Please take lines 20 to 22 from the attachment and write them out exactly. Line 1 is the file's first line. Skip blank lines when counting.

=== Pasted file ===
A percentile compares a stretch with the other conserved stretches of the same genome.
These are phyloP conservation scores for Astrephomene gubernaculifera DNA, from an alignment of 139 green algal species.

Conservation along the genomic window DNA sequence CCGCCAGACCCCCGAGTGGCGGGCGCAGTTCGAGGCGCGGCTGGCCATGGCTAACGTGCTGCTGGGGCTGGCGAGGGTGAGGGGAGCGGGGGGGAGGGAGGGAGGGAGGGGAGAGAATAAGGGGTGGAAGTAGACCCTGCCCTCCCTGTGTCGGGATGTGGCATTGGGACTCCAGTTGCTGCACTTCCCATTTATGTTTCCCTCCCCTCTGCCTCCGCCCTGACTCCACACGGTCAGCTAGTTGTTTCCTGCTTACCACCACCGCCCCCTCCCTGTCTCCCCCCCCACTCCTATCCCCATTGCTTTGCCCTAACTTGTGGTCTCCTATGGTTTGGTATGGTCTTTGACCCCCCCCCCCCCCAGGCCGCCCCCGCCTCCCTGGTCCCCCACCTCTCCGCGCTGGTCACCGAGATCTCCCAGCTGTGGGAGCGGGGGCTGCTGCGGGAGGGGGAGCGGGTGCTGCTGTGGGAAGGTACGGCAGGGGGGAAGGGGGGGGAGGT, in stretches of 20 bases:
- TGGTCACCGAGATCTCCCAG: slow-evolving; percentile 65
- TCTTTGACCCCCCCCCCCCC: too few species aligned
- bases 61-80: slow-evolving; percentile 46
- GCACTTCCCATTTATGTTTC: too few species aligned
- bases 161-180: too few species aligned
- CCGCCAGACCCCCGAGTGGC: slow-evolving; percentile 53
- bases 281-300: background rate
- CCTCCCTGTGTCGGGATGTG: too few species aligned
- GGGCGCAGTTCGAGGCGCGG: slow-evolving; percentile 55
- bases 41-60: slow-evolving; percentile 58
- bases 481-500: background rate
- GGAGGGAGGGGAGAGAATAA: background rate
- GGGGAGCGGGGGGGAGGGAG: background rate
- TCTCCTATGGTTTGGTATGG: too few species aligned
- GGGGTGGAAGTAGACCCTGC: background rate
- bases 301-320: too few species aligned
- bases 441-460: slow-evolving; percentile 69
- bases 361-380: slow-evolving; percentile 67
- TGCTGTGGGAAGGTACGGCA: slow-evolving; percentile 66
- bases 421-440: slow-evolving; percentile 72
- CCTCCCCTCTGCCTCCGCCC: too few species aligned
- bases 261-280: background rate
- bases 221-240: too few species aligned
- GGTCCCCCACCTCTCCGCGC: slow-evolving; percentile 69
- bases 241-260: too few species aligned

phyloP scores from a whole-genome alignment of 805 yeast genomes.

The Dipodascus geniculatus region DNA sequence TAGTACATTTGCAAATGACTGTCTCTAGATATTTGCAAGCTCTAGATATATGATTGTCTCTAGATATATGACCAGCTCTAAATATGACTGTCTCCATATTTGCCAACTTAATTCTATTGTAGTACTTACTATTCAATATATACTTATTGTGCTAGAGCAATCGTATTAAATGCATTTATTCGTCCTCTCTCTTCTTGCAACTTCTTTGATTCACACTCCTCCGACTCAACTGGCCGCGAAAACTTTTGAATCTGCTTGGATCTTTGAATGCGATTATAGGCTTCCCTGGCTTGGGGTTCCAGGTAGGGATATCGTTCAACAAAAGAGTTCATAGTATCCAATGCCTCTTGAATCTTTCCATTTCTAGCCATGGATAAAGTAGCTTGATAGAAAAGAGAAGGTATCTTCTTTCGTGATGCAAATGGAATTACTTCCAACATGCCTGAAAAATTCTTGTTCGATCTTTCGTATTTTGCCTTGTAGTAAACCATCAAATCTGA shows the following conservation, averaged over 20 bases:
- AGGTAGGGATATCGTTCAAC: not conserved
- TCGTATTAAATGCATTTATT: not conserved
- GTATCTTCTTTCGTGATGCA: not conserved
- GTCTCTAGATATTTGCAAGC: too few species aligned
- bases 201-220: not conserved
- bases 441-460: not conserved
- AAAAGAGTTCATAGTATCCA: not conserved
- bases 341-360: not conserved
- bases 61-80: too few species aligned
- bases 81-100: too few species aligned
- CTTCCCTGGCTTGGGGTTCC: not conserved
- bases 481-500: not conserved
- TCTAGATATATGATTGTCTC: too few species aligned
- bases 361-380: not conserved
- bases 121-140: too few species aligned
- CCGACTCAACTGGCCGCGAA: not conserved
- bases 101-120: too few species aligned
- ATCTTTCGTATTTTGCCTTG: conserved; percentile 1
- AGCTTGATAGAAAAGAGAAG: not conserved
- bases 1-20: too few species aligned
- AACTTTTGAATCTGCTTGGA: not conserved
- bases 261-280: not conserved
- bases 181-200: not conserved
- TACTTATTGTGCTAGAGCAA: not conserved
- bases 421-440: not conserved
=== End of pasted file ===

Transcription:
- bases 441-460: slow-evolving; percentile 69
- bases 361-380: slow-evolving; percentile 67
- TGCTGTGGGAAGGTACGGCA: slow-evolving; percentile 66